As the very first vehicle to be designed from the outset with styling inspired by the company’s Precision concept car, the 2019 RDX looks much more holistic than the MDX or Acura’s sedans. The other vehicles in the company’s lineup started out with a version of the company’s old beak nose before swapping in “Precision Crafted Performance” styling, and although they look just fine, they’re not nearly as alluring as the origami fighter jet RDX. That bodes well for future Acura models, which will follow the small SUV’s lead.
A slick new body is just the beginning on the 2019 RDX’s quest for zest. Gone is the outgoing SUV’s 3.5L V-6, which was buttery-smooth but lacking in character. Now, the RDX gets its motivation from a 2.0L turbocharged I-4 that produces 272 hp and 280 lb-ft. That’s a bit less power but a lot more torque than the outgoing mill, and with a segment-first 10-speed automatic transmission, we doubt anyone will miss the old powertrain. The 2019 RDX returns with available Super Handling All-Wheel Drive (SH-AWD), Acura’s torque-vectoring system that was available on the first-gen RDX before being axed for a cheaper, less fun conventional all-wheel drive in the second-gen. All of this promises good things for handling dynamics.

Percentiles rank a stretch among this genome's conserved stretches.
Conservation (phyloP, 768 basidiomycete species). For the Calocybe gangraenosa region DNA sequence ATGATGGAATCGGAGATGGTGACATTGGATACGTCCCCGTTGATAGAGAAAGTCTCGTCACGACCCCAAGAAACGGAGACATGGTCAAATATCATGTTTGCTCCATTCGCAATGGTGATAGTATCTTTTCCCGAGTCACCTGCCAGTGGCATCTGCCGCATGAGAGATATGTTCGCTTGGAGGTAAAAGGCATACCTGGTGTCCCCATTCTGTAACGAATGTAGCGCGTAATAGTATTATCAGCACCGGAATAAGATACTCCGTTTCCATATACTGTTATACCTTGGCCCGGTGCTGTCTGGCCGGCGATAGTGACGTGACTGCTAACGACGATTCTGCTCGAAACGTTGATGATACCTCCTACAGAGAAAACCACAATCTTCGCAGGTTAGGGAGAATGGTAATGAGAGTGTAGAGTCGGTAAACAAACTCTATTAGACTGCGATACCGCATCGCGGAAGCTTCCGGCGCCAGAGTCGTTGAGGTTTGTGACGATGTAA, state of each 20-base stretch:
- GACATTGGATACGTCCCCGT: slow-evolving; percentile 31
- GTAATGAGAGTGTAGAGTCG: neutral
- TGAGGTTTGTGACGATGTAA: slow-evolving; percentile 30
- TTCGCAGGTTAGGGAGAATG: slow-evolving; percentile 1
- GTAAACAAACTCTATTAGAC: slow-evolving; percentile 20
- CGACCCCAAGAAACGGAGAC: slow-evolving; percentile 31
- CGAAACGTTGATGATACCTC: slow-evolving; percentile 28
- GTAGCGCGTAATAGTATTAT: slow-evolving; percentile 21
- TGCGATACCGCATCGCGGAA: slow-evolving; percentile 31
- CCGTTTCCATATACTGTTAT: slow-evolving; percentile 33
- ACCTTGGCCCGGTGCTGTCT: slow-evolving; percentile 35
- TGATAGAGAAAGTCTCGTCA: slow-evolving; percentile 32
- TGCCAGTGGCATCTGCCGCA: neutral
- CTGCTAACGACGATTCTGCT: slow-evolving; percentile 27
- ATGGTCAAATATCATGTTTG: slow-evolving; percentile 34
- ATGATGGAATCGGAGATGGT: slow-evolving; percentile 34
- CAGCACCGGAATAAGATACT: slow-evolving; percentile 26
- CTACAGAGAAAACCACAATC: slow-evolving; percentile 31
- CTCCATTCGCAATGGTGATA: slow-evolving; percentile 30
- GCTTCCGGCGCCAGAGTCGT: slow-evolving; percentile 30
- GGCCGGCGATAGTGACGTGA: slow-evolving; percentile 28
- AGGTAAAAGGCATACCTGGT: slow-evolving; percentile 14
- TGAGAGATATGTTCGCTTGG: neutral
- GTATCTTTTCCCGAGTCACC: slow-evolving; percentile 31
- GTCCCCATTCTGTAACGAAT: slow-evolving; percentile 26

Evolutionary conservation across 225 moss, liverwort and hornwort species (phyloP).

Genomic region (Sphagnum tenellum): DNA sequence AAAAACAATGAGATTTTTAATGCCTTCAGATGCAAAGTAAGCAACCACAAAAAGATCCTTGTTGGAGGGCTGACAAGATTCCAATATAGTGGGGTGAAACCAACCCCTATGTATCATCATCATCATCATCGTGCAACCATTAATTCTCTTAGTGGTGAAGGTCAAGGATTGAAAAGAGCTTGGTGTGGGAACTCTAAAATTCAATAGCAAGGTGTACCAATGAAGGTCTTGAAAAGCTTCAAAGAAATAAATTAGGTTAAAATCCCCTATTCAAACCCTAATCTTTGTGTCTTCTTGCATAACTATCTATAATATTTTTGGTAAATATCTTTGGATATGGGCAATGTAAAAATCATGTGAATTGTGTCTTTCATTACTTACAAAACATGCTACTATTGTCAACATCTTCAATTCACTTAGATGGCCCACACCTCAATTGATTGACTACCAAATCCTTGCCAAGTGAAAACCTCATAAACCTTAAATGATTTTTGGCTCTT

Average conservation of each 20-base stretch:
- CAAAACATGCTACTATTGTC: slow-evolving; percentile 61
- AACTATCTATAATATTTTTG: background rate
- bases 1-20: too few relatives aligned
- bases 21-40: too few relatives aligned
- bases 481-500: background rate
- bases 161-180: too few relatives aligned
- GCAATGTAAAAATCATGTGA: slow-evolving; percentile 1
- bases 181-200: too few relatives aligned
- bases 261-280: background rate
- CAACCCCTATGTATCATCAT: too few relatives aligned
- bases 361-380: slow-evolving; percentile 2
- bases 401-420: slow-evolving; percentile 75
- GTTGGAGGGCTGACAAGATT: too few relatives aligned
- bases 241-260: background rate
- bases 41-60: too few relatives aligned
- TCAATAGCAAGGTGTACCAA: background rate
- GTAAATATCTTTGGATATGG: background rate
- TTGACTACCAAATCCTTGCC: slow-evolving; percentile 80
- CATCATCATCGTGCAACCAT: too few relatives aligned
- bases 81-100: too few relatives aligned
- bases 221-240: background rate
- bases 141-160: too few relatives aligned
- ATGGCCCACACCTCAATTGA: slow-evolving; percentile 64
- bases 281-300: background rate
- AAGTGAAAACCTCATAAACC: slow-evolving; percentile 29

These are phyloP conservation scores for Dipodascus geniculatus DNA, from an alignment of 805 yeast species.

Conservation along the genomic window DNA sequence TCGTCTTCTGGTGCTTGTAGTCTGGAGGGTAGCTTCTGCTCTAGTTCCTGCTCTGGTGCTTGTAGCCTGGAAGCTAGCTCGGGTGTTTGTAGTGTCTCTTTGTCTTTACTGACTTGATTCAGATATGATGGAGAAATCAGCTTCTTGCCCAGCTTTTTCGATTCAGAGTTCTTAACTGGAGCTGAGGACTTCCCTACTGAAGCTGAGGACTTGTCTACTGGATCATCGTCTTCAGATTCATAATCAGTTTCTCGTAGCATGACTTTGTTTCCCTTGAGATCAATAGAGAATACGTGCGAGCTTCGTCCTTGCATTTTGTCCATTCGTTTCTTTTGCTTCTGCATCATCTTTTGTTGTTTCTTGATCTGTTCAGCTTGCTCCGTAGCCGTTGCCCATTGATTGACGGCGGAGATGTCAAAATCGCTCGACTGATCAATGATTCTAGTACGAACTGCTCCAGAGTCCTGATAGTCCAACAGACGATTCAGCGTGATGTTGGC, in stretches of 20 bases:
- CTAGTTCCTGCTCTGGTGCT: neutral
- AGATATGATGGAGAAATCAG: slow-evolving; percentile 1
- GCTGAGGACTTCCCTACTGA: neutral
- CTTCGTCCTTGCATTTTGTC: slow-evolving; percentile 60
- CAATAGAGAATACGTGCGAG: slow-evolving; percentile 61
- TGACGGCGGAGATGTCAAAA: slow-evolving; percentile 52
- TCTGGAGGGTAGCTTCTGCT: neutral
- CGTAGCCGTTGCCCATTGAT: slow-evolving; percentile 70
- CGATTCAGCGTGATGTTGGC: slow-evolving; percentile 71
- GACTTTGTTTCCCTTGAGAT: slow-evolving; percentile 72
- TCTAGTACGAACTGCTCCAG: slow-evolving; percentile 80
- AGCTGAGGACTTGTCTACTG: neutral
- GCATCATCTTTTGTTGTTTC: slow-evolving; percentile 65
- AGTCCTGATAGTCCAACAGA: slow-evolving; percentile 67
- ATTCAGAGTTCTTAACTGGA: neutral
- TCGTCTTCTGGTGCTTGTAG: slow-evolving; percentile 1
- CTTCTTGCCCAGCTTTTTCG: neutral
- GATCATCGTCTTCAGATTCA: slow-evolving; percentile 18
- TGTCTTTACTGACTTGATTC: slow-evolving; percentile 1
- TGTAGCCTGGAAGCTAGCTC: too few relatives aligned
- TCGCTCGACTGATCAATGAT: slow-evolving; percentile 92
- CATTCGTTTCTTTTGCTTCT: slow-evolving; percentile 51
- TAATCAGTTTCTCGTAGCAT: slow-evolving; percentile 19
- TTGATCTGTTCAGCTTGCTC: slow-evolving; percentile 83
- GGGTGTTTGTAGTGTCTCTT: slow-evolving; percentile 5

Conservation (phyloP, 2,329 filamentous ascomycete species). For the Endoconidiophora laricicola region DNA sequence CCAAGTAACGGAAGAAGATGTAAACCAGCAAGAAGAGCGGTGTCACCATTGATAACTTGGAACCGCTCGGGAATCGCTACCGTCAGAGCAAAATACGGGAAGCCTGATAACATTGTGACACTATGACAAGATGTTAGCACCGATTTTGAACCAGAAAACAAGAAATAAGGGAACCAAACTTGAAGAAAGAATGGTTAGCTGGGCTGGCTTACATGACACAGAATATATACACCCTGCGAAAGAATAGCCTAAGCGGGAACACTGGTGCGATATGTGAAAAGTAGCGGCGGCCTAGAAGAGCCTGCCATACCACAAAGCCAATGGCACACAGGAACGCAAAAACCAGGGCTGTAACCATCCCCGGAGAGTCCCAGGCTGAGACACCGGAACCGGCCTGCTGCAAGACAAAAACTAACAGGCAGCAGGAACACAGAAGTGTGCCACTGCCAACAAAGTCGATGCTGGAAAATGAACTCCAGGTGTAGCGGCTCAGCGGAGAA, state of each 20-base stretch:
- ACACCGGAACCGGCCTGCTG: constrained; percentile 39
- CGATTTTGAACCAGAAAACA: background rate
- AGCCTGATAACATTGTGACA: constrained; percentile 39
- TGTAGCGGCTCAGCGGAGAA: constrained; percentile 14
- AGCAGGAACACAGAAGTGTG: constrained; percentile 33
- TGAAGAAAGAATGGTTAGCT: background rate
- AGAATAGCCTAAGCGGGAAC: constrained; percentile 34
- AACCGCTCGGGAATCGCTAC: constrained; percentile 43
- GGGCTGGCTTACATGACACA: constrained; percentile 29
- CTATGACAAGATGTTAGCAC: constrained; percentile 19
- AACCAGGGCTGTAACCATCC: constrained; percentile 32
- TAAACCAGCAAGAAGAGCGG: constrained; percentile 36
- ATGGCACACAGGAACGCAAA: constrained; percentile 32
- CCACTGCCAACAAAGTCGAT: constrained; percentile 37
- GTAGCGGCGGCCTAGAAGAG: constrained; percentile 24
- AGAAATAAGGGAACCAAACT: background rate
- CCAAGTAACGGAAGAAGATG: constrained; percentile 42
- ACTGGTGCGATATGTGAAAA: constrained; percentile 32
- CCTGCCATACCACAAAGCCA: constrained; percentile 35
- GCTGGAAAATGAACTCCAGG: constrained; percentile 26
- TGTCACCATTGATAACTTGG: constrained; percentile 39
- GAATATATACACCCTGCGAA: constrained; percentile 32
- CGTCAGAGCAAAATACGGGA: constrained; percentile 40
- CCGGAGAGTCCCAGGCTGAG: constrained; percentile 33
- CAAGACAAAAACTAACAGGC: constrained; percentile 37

To test that out, Acura invited us to Whistler, British Columbia, where we could drive the new RDX on a variety of roads to test its mettle. Initial impressions were good, with the RDX’s three-mode drive system giving you as much or as little aggression as desired—former RDX owners, leave it in Comfort, as Sport and Sport+ get a bit too zesty for most everyday driving situations. However, once the road opens up and gets twisty, twiddling the massive knob above the shifter moves the needle to Sport, which adds weight to the electric power steering, moves shift points higher in the rev range, and remaps the throttle for zippier response. Sport+ goes a step further, turning the 2019 RDX into a redline-slamming hoon, for better and worse. Furthermore, on the top-line RDX Advance, each mode changes the damping of the trim level–specific adaptive suspension, offering a palpable change in the ride/handling balance.